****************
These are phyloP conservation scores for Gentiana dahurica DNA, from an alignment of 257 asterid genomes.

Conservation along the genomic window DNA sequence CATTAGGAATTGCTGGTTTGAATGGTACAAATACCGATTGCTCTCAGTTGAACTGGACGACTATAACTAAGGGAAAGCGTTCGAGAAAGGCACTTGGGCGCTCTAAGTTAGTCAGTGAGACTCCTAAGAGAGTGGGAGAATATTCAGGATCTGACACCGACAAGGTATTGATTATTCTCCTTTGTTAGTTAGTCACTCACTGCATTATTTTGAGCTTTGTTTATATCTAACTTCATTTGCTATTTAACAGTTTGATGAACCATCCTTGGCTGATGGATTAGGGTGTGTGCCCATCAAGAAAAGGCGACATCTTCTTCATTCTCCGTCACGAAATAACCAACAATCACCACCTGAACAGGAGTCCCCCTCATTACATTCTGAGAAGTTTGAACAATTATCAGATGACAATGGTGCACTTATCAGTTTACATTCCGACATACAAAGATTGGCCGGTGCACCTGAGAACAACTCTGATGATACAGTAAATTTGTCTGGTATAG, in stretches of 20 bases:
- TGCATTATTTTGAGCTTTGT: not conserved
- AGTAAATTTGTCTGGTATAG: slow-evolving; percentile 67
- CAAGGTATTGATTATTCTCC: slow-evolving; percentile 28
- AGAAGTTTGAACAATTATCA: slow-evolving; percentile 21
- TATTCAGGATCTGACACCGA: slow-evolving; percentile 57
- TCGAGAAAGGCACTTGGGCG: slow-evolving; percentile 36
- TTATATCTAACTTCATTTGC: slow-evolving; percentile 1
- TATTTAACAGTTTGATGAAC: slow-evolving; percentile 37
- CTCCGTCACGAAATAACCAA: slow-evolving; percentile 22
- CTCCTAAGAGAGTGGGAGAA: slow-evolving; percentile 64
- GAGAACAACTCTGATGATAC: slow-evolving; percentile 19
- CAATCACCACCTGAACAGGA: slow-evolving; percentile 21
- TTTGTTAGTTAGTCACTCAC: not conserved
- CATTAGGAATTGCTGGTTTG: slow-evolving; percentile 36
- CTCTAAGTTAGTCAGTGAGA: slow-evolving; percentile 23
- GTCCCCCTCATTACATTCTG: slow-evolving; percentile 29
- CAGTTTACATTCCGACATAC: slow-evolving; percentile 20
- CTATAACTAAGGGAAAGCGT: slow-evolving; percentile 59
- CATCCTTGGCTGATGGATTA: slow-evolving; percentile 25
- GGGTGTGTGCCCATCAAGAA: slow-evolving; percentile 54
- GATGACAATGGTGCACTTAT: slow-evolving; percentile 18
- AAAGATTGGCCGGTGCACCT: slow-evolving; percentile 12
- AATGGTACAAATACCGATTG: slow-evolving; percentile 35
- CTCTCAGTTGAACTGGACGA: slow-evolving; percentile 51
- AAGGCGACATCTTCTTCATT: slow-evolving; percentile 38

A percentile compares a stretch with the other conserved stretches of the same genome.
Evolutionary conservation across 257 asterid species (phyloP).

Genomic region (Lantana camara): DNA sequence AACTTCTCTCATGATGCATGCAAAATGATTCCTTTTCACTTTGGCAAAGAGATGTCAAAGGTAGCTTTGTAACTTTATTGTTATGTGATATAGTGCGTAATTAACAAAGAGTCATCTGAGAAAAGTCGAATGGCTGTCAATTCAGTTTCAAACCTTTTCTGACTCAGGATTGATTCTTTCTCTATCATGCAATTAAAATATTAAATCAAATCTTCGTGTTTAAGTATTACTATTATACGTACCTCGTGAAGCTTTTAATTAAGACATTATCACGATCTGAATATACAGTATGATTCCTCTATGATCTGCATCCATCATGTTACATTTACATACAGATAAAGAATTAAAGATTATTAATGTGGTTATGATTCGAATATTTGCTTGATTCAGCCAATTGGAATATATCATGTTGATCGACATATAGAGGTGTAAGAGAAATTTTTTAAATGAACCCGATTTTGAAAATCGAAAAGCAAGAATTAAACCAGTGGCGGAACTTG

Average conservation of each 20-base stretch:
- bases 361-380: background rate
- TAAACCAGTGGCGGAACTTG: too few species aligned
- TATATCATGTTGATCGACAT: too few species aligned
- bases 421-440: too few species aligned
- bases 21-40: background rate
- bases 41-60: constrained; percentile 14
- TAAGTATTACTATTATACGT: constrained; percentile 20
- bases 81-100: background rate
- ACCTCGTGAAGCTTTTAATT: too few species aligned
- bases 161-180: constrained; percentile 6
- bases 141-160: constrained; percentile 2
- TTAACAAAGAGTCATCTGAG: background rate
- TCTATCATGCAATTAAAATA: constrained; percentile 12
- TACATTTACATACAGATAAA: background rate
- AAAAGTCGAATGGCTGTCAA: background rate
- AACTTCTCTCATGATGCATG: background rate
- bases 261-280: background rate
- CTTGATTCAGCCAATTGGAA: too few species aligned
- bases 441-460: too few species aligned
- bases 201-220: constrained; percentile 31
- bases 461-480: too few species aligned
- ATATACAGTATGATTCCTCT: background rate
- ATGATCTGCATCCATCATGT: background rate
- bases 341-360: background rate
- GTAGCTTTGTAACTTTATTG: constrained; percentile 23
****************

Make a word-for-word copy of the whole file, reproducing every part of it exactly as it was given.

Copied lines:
These are phyloP conservation scores for Gentiana dahurica DNA, from an alignment of 257 asterid genomes.

Conservation along the genomic window DNA sequence CATTAGGAATTGCTGGTTTGAATGGTACAAATACCGATTGCTCTCAGTTGAACTGGACGACTATAACTAAGGGAAAGCGTTCGAGAAAGGCACTTGGGCGCTCTAAGTTAGTCAGTGAGACTCCTAAGAGAGTGGGAGAATATTCAGGATCTGACACCGACAAGGTATTGATTATTCTCCTTTGTTAGTTAGTCACTCACTGCATTATTTTGAGCTTTGTTTATATCTAACTTCATTTGCTATTTAACAGTTTGATGAACCATCCTTGGCTGATGGATTAGGGTGTGTGCCCATCAAGAAAAGGCGACATCTTCTTCATTCTCCGTCACGAAATAACCAACAATCACCACCTGAACAGGAGTCCCCCTCATTACATTCTGAGAAGTTTGAACAATTATCAGATGACAATGGTGCACTTATCAGTTTACATTCCGACATACAAAGATTGGCCGGTGCACCTGAGAACAACTCTGATGATACAGTAAATTTGTCTGGTATAG, in stretches of 20 bases:
- TGCATTATTTTGAGCTTTGT: not conserved
- AGTAAATTTGTCTGGTATAG: slow-evolving; percentile 67
- CAAGGTATTGATTATTCTCC: slow-evolving; percentile 28
- AGAAGTTTGAACAATTATCA: slow-evolving; percentile 21
- TATTCAGGATCTGACACCGA: slow-evolving; percentile 57
- TCGAGAAAGGCACTTGGGCG: slow-evolving; percentile 36
- TTATATCTAACTTCATTTGC: slow-evolving; percentile 1
- TATTTAACAGTTTGATGAAC: slow-evolving; percentile 37
- CTCCGTCACGAAATAACCAA: slow-evolving; percentile 22
- CTCCTAAGAGAGTGGGAGAA: slow-evolving; percentile 64
- GAGAACAACTCTGATGATAC: slow-evolving; percentile 19
- CAATCACCACCTGAACAGGA: slow-evolving; percentile 21
- TTTGTTAGTTAGTCACTCAC: not conserved
- CATTAGGAATTGCTGGTTTG: slow-evolving; percentile 36
- CTCTAAGTTAGTCAGTGAGA: slow-evolving; percentile 23
- GTCCCCCTCATTACATTCTG: slow-evolving; percentile 29
- CAGTTTACATTCCGACATAC: slow-evolving; percentile 20
- CTATAACTAAGGGAAAGCGT: slow-evolving; percentile 59
- CATCCTTGGCTGATGGATTA: slow-evolving; percentile 25
- GGGTGTGTGCCCATCAAGAA: slow-evolving; percentile 54
- GATGACAATGGTGCACTTAT: slow-evolving; percentile 18
- AAAGATTGGCCGGTGCACCT: slow-evolving; percentile 12
- AATGGTACAAATACCGATTG: slow-evolving; percentile 35
- CTCTCAGTTGAACTGGACGA: slow-evolving; percentile 51
- AAGGCGACATCTTCTTCATT: slow-evolving; percentile 38

A percentile compares a stretch with the other conserved stretches of the same genome.
Evolutionary conservation across 257 asterid species (phyloP).

Genomic region (Lantana camara): DNA sequence AACTTCTCTCATGATGCATGCAAAATGATTCCTTTTCACTTTGGCAAAGAGATGTCAAAGGTAGCTTTGTAACTTTATTGTTATGTGATATAGTGCGTAATTAACAAAGAGTCATCTGAGAAAAGTCGAATGGCTGTCAATTCAGTTTCAAACCTTTTCTGACTCAGGATTGATTCTTTCTCTATCATGCAATTAAAATATTAAATCAAATCTTCGTGTTTAAGTATTACTATTATACGTACCTCGTGAAGCTTTTAATTAAGACATTATCACGATCTGAATATACAGTATGATTCCTCTATGATCTGCATCCATCATGTTACATTTACATACAGATAAAGAATTAAAGATTATTAATGTGGTTATGATTCGAATATTTGCTTGATTCAGCCAATTGGAATATATCATGTTGATCGACATATAGAGGTGTAAGAGAAATTTTTTAAATGAACCCGATTTTGAAAATCGAAAAGCAAGAATTAAACCAGTGGCGGAACTTG

Average conservation of each 20-base stretch:
- bases 361-380: background rate
- TAAACCAGTGGCGGAACTTG: too few species aligned
- TATATCATGTTGATCGACAT: too few species aligned
- bases 421-440: too few species aligned
- bases 21-40: background rate
- bases 41-60: constrained; percentile 14
- TAAGTATTACTATTATACGT: constrained; percentile 20
- bases 81-100: background rate
- ACCTCGTGAAGCTTTTAATT: too few species aligned
- bases 161-180: constrained; percentile 6
- bases 141-160: constrained; percentile 2
- TTAACAAAGAGTCATCTGAG: background rate
- TCTATCATGCAATTAAAATA: constrained; percentile 12
- TACATTTACATACAGATAAA: background rate
- AAAAGTCGAATGGCTGTCAA: background rate
- AACTTCTCTCATGATGCATG: background rate
- bases 261-280: background rate
- CTTGATTCAGCCAATTGGAA: too few species aligned
- bases 441-460: too few species aligned
- bases 201-220: constrained; percentile 31
- bases 461-480: too few species aligned
- ATATACAGTATGATTCCTCT: background rate
- ATGATCTGCATCCATCATGT: background rate
- bases 341-360: background rate
- GTAGCTTTGTAACTTTATTG: constrained; percentile 23